Neurobionics research program receives funding boost
Based on the wealth of knowledge gained from 25 years of cochlear implant research and development, the Bionics Institute is actively expanding its Neurobionics research program. The research focuses on the development of devices to treat a range of central nervous system disorders that have not responded to other treatments. This program recently received a welcome boost from The Colonial Foundation with their support of $862,000 over three years.
Deep brain stimulation (DBS), which delivers targeted electrical impulses to the brain through surgically implanted electrodes, has been used to control tremor in people with Parkinson’s disease for many years. The application of DBS to treat other neurological disorders and certain psychiatric conditions is rapidly expanding.
While there are DBS devices currently available on the market, there is room for significant improvement and a novel approach based on the Institute’s extensive experience in the development of bionic devices is currently being investigated. In addition to our established interdisciplinary and innovative research culture, our long established industry links and clinical collaborations make development of a new DBS system possible.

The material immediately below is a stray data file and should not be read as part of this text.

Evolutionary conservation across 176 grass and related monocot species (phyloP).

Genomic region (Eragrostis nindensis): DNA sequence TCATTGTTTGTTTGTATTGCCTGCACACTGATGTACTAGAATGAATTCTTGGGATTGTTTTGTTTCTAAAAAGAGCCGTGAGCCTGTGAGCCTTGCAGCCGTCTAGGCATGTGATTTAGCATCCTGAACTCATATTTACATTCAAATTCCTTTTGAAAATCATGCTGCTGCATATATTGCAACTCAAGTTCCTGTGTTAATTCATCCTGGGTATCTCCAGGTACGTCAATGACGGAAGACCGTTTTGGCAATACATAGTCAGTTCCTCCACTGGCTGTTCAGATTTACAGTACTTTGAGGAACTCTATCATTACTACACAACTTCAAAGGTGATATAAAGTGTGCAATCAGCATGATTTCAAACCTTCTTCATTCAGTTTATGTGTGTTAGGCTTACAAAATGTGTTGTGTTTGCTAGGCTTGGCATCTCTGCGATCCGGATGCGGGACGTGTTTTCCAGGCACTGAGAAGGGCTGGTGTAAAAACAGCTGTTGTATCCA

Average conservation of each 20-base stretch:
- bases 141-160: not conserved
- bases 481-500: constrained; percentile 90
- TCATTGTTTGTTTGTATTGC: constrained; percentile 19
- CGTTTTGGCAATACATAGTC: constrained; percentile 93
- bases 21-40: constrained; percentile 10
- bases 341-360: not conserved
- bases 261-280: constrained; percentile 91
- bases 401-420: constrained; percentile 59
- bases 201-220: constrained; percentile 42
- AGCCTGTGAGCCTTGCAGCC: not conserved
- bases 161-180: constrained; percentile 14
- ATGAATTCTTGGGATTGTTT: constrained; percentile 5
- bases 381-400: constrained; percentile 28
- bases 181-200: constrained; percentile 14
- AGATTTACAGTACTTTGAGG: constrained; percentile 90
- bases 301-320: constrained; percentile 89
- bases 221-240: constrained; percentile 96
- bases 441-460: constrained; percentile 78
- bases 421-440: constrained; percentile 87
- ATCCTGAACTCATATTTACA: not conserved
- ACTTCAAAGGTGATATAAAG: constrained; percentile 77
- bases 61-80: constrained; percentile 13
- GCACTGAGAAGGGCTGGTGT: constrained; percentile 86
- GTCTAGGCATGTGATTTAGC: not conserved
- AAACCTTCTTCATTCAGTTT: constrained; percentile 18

Our aim is to develop an advanced DBS system for use in multiple neurological and mental health disorders for which no other effective treatments are available. Such disorders include but are not limited to:
- psychiatric disorders (obsessive-compulsive disorder, severe depression)
- movement disorders (Parkinson’s disease, essential tremor)
- other disabling conditions (chronic pain, epilepsy)
The three year partnership between the Colonial Foundation and the Institute will allow key, preclinical studies of DBS systems to be carried out, and will accelerate the clinical application of an advanced implantable stimulator system for use in DBS. The funds will be used to support a combination of research staff, PhD students, equipment and direct project costs.
These studies will:
- evaluate patients with existing DBS devices in order to optimise device settings and provide immediate clinical benefits;
- obtain essential scientific data on which the detailed design of our innovative DBS system will be based;
- develop and test prototype electrode arrays and innovative tools for the precise and safe positioning of electrodes in appropriately targeted regions of the brain; and
- develop innovative stimulation techniques that maximise therapeutic efficacy while minimising potential adverse side-effects.
The funds provided by the Colonial Foundation form a crucial part of our broader 5 year DBS development program with an estimated total cost of $8.5M.